Interpreting that section, it will be found that in addition to section 40 there is this limitation, that Parliament can increase the total of its representation if you have regard to the proportions provided in section 51 of the Act; but it cannot decrease the total number of that representation by any special Act of Parliament unless that decrease is brought about as a result of the application of section 51 of the Act. The power, therefore, to increase the total representation of this Parliament exists in Parliament; but the power to decrease that total representation does not exist unless

it is worked out as a result of the application of section 51.

We come now to section 51 of the Act, which is the governing clause so far as the right of Parliament to deal with this question is concerned, having regard, to the general provisions of section 40, and we must move within, and can only move within, the power conferred and the limitations laid down under that particular section. One does not need to refer to this sub-clause of the Bill, you have the number for Quebec fixed at 65, and thereby determine the electoral unit for the whole Dominion. You ascertain what the representation of each province in the Dominion is by dividing that electoral unit into the population of the respective provinces. When you come to subsection 4 of the Bill, you come to the saving clause which is intended to prevent the loss of representation by the application of the electoral unit to the population of each province; and unless you can work out under the provisions of subsection 4 of section 51 of this Bill some right by which the provinces of Ontario, Nova Scotia, New Brunswick and Prince Edward Island on this occasion will be saved the loss of their representation, it is impossible for a committee of this House or this Parliament, as a matter of law, to give to any one of those provinces any more representation than what you can obtain by working out this plan. If the right does not exist under subsection 4, it is not of much use for the right hon. gentleman to submit a Bill in blank and send it to a committee and ask it to be filled in, because the action of the committee would be wholly illegal and improper. So would the action of this

Parliament if we undertook to give to Prince Edward Island or to any other province a greater number of members than the number ascertained by the application of that section. I say that with the greatest possible regret, for the reason that I am convinced that a province like Prince Edward Island, maintaining its individual entity as a province, with all the paraphernalia of government which attaches to a province, occupying the insular position which it does, having its peculiar rights on account of that peculiar position, would naturally ask for some recognition of its peculiar rights in the parliaments of the Confederation. But if we can find no power to give to that province the representation which it now enjoys, it is impossible for us to give it to that province in 54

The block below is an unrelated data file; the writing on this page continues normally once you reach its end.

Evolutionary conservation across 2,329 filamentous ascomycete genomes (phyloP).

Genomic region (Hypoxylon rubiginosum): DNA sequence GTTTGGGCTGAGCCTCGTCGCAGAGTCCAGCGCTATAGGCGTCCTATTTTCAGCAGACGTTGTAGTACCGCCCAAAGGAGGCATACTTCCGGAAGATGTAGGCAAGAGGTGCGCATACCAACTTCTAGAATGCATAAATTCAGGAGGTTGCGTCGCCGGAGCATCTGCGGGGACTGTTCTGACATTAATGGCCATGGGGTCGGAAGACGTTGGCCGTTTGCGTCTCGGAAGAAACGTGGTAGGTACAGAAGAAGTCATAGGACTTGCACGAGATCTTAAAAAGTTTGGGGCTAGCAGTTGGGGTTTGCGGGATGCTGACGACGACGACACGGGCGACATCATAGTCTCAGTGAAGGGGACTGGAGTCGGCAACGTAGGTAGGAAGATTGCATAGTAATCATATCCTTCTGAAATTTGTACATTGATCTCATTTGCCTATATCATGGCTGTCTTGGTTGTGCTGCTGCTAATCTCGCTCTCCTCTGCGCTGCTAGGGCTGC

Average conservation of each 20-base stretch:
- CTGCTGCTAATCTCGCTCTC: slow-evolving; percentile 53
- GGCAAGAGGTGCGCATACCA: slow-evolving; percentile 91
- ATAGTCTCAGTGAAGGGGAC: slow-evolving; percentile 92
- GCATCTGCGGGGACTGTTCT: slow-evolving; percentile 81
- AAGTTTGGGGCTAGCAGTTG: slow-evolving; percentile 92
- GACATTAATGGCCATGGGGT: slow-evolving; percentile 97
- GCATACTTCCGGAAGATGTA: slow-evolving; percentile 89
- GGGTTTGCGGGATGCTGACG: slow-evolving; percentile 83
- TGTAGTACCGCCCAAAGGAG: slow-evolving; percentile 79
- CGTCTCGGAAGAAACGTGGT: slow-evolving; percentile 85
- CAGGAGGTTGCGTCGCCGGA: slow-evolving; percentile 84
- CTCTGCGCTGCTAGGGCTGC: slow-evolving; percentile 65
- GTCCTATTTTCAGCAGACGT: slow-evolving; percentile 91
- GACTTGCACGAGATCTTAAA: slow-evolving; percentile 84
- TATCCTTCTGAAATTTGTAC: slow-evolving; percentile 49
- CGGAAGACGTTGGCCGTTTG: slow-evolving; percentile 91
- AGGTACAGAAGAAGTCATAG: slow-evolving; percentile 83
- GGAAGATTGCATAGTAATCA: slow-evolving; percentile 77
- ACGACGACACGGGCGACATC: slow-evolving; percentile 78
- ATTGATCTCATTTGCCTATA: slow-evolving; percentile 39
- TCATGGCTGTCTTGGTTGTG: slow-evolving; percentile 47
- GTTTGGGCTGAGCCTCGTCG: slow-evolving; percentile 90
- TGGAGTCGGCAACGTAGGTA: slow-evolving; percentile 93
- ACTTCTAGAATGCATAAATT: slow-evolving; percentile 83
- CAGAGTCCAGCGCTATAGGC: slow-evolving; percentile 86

any other way. That this has been recognized by Parliament in the past to be an absolute rule will be found in the Act of 1892, which was the last Act introduced by hon. gentlemen opposite when they had to do with the question of representation in this country; and if you look at the preamble of that Bill you will find a declaration made by Parliament that the question of representation of those provinces had been fixed and determined unalterably in the following language;

Whereas by the census of the year 1S91, and in accordance with the British North America Act, 1867, and certain other Acts of the Parliament of the United Kingdom and of the Parliament of Canada, the province of Manitoba is. by its present population entitled to seven members in the House of Commons, the province of Nova Scotia to twenty members, the province of New Brunswick to fourteen members, and the province of Prince Edward Island to five members respectively.

There you have the legislative declaration of the fact that the number of representatives of these provinces which then constituted the Confederation had been definitely and positively determined as the result of the then last census, and that it was not for Parliament to alter or to interfere with the result of the calculation. That was a legislative declaration made in an Act of Parliament in 1892 and it stands to-day as a matter of law and constitutional practice and of right, as positive and certain as it did at that time. So I submit it is impossible for us, much as we regret it, to consider under the law the possibility of filling in the words of this Bill so far as the province of Prince Edward Island is concerned, with any larger numbers of members than what she may be entitled to under the provisions of section 51 of the British North America Act.


Frank Broadstreet Carvell



You have as good a

right to make it six as four.


February 17, 1914